However, this step is expremely important. You NEED to find positive company and keep it. Think about all the times that a friend, a family member, or a colleague were not feeling so hot and you kept them entertained and cheered them on. Did you feel like they were dragging you down in any way? Probably not. You were probably glad to help out becasue you cared about this individual. And, if you had the opposite experience, you probably just distanced yourself.

Give people a chance. Let THEM decide if they’re up for being your positive company. It’s not up to you to make that decision for them, to spare them or otherwise. Reach out. Say hello. Start to mingle.

Now, while our strange 2020 lockdown lifestyle makes things a little bit difficult for social interaction, we do have the internet. Join a forum, or a group, or a community. Find like-minded people, who are all on the same journey. What are you into? Do you like diamond painting? Or motorcycle repair? Maybe you’re into scrapbooking or training dogs? Whatever it is, I assure you, there’s an online community out there that suits your passion or hobby. Spend at least half an hour a day there. It’s positive fuel.

In my private community TALM, we start every week with “Feel Good Monday,” where members share one thing that they are thankful for, hopeful about, or happy about that day. Some of these are very small things, like being thankful that the rain had stopped; some are larger, like celebrating a daughter’s graduation. I cannot avoid smiling and genuinely feeling good for the rest of the day after reading a whole thread of comments, all glowing with positivity. Not everyone shares, but enough people do to light up many other people’s days.

Find your light.

3. Laugh

Laughter is the best healer. I know, it’s 2020. There’s very little to be happy about, but humor isn’t dead. If you watch tv or movies, or YouTube, make sure to watch comedy. I kid you not, you will feel a million times better if you spend at least an hour every day laughing, even if it’s at the dumbest things. The very act of laughing has healing powers.

4. Say at least one positive thing every day, and mean it

This ties in heavily with 2 and 3, but it’s more specific. Just like with my Feel Good Monday tradition, saying one positive thing about YOUR life is extremely important…

My first year on YouTube

Remember my article “A new adventure begins, on YouTube?” Yeah, the previous one. That was almost a year ago. Joining the ranks of YouTubers turned out to be a fall down a rabbit hole, and I absolutely love it. It’s nothing like what I expected, and it’s pretty much a full-time job. I certainly didn’t expect to be talking to hundreds of people on daily basis. But I’m getting carried away. Let’s go back a bit.

I’ve always been terrified of video recordings and camera appearances. Hell, even actual phone calls, where you have to use your voice to communicate with another human being, have always been traumatic for me. It’s so much easier and safer to put things in writing. When writing, you have the privilege of taking as long as you want to produce content. You get to shape and reshape your words until you’re 100% happy with what you want to say and how you want to say it, and you get to do it all in your pajamas, with no makeup on.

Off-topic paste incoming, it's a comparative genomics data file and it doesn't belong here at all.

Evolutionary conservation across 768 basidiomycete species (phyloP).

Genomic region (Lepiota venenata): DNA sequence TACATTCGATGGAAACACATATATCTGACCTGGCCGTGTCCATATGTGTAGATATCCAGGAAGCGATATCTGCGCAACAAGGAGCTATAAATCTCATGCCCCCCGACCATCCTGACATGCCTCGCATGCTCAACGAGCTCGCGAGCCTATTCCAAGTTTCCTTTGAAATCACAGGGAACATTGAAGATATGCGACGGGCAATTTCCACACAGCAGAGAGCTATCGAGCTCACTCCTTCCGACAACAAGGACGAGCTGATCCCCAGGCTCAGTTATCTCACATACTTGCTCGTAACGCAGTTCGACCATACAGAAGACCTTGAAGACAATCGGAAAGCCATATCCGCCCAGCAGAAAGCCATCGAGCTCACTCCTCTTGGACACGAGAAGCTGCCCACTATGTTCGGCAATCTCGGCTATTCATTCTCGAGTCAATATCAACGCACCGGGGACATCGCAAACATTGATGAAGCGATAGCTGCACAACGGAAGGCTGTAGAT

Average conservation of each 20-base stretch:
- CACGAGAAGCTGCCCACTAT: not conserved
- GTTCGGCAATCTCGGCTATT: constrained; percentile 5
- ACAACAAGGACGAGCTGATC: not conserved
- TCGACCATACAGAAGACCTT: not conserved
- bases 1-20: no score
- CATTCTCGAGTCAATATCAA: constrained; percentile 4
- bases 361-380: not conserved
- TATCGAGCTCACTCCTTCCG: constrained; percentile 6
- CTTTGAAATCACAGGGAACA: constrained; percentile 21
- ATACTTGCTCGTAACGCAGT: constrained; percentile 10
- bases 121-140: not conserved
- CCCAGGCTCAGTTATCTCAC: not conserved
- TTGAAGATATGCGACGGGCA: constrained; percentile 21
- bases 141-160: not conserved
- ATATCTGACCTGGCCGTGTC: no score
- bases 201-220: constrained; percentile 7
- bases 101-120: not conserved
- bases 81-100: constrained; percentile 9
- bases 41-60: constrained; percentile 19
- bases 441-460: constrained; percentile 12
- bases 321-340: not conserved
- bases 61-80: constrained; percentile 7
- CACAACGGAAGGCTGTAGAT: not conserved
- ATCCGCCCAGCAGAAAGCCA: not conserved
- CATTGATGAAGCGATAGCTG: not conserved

I got comfortable at my keyboard. I didn’t ever want to get into video, except that many of you, my fans and colorists, kept asking for video art lessons. So, one day, after watching Peter McKinnon videos, I declared that it was time. I would take the leap and just set up a YouTube channel. What’s the worst that could happen, right?

What I immediately discovered is that video is scary. Recorded video is straight up weird. That whole “just pretend that the camera is your friend” thing is not helpful at all. I don’t have any friends who look like lifeless, glossy, unblinking, black circles. You can’t just flip a switch in your head and pretend that you care about sharing something with the camera. Live recording is even more terrifying, because you get just one shot. No post-production, no chances to take out all those Um..’s. You just talk and hope for the best.

In my very first video I look like I’m about to cry. That’s because I am. That awkward, tense, three-minute episode took a full day to record and three days to edit. Scratch that. It took three months to record, considering all the time necessary to get the first camera equipment, make the art, film the art, write the scrip, rehearse the script, and then spend the day recording it over and over again.

Today, I can produce a video like that in less than three hours, artwork and all. Instead, of course, I still take three days, but produce much more involved episodes. So, what changed, and how did it change?